*Dawkins mentions in passing for cumulative effect: "Visionary religious experiences are related to temporal lobe epilepsy." The God Delusion (New York: Houghton Mifflin, 2008), 196. Again, all this would show is that there is a correlation between the physiology of the temporal lobe and a certain kind of experience; not that the experience is exhaustively explained by the physiology. 


The mind or soul is clearly correlated with certain brain states or chemistry, but the mind or soul is not identical or reducible to them. We reject as inadequate materialistic accounts of reality that reduce human consciousness, free will, morality, or belief in God to genetics and neuroscience—as important and promising as these fields are. 




We now turn to Dawkins's account of the root of religious belief: "The fact that religion is ubiquitous probably means that it has worked to the benefit of something, but it may not be us or our genes. It may be to the benefit of only the religious ideas themselves, to the extent that they behave in a somewhat gene like way, as replicators."13 Dawkins calls these replicators memes, which he defines as "units of cultural inheritance."14 Elsewhere, he compares the spread of memes to a computer virus in which "self-replicating information leaps infectiously from mind to mind."15 Did you catch his word choice? Obviously viruses are not good. Dawkins candidly admits, "To describe religions as mind viruses is sometimes interpreted as contemptuous or even hostile. It is both."16  

While Dawkins scores points for creativity by coining the term meme, the idea has been subject to severe criticism and is by no means a mainstream view among his peers.17 First, unlike genes, there is no scientific evidence that memes actually exist. Dawkins reveals as much, "We don't know what memes are made of or where they reside. Memes have not yet found their Watson and Crick; they even lack their Mendel."18 Next, the gene had to be postulated due to the observational data piling up. Not so the meme, which is explanatorily redundant because anthropologists and sociologists are already exploring beliefs and communal dynamics in human cultures.19 Or as one book reviewer put it in the Los Angeles Times, "Memetics is no more than a cumbersome terminology for saying what everybody knows and that can be more usefully said in the dull terminology of information transfer."20 Finally, Alister McGrath observes, "Since the meme is not warranted scientifically, are we to conclude that there is a meme for belief in memes? The meme concept then dies the slow death of self-referentiality, in that, if taken seriously, the idea explains itself as much as anything else."21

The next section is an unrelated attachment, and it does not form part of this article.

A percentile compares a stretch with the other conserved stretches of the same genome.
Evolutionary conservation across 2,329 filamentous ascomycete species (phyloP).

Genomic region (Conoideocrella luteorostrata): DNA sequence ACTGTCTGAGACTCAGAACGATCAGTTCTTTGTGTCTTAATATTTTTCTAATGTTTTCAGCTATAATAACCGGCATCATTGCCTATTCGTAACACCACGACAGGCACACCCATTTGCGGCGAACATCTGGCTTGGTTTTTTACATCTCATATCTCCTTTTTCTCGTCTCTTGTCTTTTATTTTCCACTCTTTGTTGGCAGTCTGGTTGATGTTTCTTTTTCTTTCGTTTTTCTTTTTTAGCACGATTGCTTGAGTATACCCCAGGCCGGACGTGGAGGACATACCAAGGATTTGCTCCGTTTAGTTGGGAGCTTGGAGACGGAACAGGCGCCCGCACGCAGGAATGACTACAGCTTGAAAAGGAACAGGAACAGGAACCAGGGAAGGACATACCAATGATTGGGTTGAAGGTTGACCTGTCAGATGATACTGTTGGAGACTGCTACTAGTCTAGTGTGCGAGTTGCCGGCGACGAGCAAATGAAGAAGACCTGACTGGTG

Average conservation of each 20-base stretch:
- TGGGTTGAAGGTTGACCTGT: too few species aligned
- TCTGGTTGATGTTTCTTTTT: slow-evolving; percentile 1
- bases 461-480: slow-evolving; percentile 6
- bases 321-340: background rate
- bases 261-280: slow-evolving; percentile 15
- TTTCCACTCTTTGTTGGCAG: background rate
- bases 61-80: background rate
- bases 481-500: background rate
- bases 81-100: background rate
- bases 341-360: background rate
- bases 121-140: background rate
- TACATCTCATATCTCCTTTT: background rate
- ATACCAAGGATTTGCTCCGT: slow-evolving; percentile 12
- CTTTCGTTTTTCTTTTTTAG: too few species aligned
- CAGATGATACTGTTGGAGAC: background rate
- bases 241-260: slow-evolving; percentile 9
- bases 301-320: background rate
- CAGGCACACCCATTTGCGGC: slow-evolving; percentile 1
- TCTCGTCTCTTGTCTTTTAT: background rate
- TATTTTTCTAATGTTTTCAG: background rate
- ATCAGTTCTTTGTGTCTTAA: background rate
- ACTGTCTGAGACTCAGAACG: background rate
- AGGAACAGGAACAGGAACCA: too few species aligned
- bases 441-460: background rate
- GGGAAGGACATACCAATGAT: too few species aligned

But let's briefly return to the notion that religion is a virus of the mind. How does one decide what is a dangerous idea and what is a beneficial idea? Or to put the matter bluntly, why are the ideas that Dawkins dislikes (e.g., religion or God) viruses of the mind, but others like Darwinian evolution are pure, safe, and beneficial? All these ideas would have infectiously leaped from mind to mind. All would function as memes in his view. It seems wholly arbitrary and subjective to prefer one set of beliefs and condemn another. As McGrath has pointed out, "Each and every argument that Dawkins adduces for his idea of ‘God as virus of the mind' can be countered by proposing its counterpart for ‘atheism as a virus of the mind.' Both ideas are equally unsubstantiated and meaningless."22 



A By-Product of Natural Selection 


Dawkins, in conjunction with his dubious meme theory, turns to the emerging field of evolutionary psychology to explain the roots of religion.23 Perhaps humans were hardwired to believe in God by the process of natural selection?24 Maybe this belief was useful for human survival? Many experiments in cognitive psychology strongly suggest that "human minds come into the world with all sorts of ‘software' both preinstalled and booted up" and that "some of this software manifests itself right from birth, while other bits of it become operative at specifiable times in human development."25 This research is fascinating and illuminating, but not very controversial until it is applied to religion.*